Seasoned Marquette climber ropes in memories

Seasoned+Marquette+climber+ropes+in+memories

Isabelle Tavares

Underwear. Completely soiled Fruit of the Looms underwear, stranded on the side of Devils Tower in Wyoming. Weaving through the crowd of 70 people, sporting a brown shirt with the words “born old” on it, Phil Watts recalled this memorable encounter while on the 900-foot climb.

“Very soiled underwear, with an odor,” said Watts, founder of the Upper Peninsula Climbing Coalition (UPCC) and retired NMU professor of exercise physiology.

“I was scared on that climb, but not
as much as that guy.”

It was a dreary evening for climbing, but an excellent evening to tell of his rock climbing adventures at the “A Geezer
Reminisces on the High Places” event where Watts presented to a packed-in group of people last Thursday at the Peter White Public Library (PWPL). Watts, who is “casually
active” on social media, was contacted by a friend to do a presentation on his
climbing photos at the library. He decided the event would be an opportune time to use the presentation as a fundraiser for the UPCC. The UPCC is a nonprofit
organization that advocates for climbing access in the Upper Peninsula and needs $800 for insurance liability to maintain use of local climbing areas.

Donations at the event and the UPCC fundraiser cushioned the club to gain more than half of the $800 needed to continue accessing the AAA wall.

“Hopefully we’ll get some help with our funding and people will leave with a better understanding than what they came with of climbing,” Watts said. “Maybe some youngster will be
inspired to try it out.”

The late 70s was a time of exploration. Watts got a call from a friend riding in an old “beat-up Beetle” off from 550 Road, shouting excitedly about a tall slab
of rock. What Watts didn’t know, was that he
was soon to develop one of the most popular climbing sites in the Marquette region,
the AAA wall.

“We were the early adventurers. The biggest thing I’ve discovered over the years is that every year I find something new, and there’s a lot more rock climbing here than people think about,” Watts said. “You can have a lot of fun in Marquette with just
a five-minute drive.”

The event lasted over the allotted hour, as community members, NMU students and grimy climbers alike kept Watt’s
story momentum going. For the past four
decades, Watts has been mapping routes,
caravanning to and climbing on rocks, snow and ice in U.P. and more. His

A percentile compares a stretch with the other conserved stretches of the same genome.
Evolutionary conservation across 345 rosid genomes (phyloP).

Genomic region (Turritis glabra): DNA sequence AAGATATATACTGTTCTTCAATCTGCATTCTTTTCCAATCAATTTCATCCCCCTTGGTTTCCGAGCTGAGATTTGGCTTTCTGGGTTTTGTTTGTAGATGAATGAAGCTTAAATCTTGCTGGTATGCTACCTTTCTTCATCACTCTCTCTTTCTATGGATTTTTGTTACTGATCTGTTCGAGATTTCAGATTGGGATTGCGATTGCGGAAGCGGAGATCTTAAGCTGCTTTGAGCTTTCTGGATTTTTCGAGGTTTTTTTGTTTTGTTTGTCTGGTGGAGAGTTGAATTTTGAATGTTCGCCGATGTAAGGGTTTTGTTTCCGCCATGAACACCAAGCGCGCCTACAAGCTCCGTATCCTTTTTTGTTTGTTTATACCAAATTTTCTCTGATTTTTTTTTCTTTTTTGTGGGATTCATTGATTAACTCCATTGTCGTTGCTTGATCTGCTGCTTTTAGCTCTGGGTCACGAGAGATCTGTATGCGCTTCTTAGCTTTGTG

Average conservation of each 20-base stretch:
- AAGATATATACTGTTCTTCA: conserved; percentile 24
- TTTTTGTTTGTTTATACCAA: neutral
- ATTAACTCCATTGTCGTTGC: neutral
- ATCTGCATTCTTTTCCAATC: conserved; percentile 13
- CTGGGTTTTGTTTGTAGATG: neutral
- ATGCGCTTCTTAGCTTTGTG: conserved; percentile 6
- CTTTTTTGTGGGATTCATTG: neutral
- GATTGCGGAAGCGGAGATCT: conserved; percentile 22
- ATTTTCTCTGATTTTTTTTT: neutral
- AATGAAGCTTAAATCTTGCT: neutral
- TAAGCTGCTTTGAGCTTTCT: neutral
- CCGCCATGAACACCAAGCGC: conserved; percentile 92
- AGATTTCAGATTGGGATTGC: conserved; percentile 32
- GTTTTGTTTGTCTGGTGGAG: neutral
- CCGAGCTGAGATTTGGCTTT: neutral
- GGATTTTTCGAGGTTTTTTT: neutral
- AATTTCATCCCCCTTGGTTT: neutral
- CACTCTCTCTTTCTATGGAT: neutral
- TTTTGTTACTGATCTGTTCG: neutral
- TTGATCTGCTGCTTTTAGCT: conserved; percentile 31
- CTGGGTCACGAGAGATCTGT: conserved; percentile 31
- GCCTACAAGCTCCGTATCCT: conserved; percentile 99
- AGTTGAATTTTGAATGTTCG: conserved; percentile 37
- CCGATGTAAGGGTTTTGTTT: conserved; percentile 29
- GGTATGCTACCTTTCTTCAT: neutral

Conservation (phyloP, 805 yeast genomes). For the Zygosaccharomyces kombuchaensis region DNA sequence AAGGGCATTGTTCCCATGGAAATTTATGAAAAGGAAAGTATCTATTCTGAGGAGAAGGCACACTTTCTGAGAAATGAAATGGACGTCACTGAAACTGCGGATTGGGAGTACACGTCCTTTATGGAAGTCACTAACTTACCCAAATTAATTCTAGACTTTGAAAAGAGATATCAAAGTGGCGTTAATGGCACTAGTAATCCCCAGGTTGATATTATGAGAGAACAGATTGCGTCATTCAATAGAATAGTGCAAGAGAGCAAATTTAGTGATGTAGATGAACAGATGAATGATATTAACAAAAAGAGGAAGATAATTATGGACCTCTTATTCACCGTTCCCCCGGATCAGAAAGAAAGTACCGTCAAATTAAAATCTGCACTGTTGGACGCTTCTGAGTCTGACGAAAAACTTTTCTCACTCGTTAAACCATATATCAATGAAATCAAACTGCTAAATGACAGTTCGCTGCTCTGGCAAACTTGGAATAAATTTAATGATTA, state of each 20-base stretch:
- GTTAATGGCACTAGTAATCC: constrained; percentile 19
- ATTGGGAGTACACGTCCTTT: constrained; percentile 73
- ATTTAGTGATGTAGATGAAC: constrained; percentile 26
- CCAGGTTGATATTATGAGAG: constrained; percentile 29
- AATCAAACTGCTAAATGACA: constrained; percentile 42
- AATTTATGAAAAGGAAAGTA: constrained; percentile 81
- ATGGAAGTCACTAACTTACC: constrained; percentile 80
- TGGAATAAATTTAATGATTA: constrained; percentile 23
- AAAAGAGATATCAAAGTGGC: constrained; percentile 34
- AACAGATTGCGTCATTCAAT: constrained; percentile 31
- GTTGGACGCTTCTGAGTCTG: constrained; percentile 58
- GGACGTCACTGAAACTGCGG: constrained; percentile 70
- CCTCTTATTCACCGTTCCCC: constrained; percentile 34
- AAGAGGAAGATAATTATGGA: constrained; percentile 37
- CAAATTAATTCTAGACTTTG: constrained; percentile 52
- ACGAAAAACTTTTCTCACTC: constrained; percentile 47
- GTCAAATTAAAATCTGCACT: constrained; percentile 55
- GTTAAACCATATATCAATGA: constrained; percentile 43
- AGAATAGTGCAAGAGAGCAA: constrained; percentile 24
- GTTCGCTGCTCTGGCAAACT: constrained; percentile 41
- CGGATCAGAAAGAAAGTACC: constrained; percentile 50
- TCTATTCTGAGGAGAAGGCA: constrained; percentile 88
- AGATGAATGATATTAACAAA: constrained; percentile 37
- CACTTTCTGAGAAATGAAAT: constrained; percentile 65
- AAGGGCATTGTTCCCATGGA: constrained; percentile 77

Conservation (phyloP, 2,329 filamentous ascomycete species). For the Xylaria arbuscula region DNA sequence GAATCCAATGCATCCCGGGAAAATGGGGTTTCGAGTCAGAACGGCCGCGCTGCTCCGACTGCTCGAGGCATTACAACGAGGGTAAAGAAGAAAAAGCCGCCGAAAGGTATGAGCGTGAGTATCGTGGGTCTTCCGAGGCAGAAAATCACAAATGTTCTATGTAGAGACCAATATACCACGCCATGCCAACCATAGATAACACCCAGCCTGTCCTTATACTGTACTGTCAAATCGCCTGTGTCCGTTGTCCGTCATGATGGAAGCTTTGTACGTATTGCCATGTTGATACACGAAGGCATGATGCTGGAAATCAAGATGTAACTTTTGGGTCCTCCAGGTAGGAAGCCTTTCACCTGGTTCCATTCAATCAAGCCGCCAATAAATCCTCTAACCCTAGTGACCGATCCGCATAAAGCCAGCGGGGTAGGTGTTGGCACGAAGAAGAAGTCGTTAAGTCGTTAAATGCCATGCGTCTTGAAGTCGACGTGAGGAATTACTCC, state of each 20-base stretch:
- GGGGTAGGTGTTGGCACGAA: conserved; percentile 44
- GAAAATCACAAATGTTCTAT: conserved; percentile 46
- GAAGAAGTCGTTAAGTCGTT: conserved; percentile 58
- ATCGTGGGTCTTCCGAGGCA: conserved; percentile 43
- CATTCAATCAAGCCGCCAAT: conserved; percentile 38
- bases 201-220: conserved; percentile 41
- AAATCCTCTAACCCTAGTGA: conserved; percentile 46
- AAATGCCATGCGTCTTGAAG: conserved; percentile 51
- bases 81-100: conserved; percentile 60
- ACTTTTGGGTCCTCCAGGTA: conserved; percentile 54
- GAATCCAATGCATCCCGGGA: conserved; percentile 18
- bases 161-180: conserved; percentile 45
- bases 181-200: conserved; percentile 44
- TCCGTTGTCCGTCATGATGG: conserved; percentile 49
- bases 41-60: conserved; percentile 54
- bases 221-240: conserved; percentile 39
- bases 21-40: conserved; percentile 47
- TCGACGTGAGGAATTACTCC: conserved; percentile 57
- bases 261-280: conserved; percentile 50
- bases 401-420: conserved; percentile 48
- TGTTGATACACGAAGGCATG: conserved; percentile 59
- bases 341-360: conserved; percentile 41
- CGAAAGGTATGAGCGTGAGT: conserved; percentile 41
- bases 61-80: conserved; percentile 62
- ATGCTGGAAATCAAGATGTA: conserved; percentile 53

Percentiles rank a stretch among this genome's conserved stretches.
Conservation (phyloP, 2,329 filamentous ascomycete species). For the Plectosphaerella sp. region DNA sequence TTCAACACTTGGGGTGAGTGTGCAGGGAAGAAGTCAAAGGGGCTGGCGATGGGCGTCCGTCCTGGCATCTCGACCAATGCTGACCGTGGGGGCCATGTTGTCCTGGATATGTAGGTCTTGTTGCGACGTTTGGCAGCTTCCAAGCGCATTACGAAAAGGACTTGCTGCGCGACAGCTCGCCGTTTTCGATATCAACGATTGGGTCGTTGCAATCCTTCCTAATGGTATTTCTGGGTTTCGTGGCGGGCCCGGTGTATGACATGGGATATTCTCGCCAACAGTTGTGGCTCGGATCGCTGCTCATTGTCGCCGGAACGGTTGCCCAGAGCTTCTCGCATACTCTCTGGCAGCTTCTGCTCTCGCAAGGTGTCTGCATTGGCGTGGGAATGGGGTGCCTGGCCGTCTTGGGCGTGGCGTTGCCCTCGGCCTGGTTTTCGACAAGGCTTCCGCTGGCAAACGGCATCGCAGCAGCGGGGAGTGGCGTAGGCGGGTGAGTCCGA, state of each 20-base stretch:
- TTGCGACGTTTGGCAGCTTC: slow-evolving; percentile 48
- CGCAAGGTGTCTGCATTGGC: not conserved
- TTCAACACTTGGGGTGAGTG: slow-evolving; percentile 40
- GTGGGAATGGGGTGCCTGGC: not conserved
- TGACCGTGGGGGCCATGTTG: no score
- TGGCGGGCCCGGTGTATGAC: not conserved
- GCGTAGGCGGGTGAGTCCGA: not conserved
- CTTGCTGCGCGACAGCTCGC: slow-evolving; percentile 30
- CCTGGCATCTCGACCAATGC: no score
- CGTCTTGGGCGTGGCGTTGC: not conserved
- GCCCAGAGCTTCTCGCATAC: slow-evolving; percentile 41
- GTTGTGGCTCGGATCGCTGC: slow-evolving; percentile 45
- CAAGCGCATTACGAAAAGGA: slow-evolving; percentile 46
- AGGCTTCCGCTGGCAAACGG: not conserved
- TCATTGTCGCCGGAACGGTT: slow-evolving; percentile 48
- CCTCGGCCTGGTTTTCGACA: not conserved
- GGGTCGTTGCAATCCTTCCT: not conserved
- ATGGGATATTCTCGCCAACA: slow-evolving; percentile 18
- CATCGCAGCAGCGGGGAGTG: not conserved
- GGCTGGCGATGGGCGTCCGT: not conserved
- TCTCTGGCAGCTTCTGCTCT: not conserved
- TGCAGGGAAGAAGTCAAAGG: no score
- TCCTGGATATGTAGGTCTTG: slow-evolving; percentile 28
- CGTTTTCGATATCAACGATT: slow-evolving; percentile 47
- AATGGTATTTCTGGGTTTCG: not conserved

frequent visits to local Marquette craigs and passion for climbing has led him to
become the namesake of Phil’s Hill located by the Marquette Mountain Ski Area.

“I’ve developed a deep appreciation for Marquette,” Watts said. “I retired two years ago and friends ask me, ‘Well, where are you going to move to now that you’re retired?’ and I say, ‘Move? There’s no way. I’ve got everything I’m interested in here.’”

Along with being a world leader in climbing and mountaineering related
physiological research, Watts is also the author of “Rock Climbing” from
Human Kinetics Publishers. Watts
delivered the opening keynote addresses at the first and second International Conferences on Science and Technology
in Climbing and Mountaineering in Leeds, England, in 1999 and 2002, and he
currently serves as an officer for the
International Rock Climbing Research Association.

NMU students were in attendance, including president of the South Superior Climbing Club and
environmental science major Myles Walimaa.

“My favorite part of climbing in Marquette is
the community. Whatever you end up
doing, there’s a lot of support [for it],” Walimaa said. “Phil is responsible for
all the enjoyment I get from this activity here. I give him many thanks for that.”

Despite the chalky, bleeding cracked
fingers, searing ache of strained muscles and literal leaps of faith, Watts continues to climb for the community, beauty and
compassion he finds within the climbing world, he added.

Wildflowers in full bloom on alpine meadows, snow blanketed mountains, vast landscapes and sunrises were all seen through the zipping open of Watt’s tent over the past 40 years.

“It’s community. Some of my best friends came from it. When you’re working together, you’re a unified body,” Watts said. “It’s the beauty. Climbing has brought me into areas that haven’t been spoiled.”
Watts’ presentation at PWPL was a
celebration of three qualities of climbing that have been important to Watts over the past 40 years.
“Rock climbing is to suffer with. It’s
companionship, friendship and the
beauty of the environment. You suffer on
the mountain with no food,” Watts said. “When you suffer, you understand them.”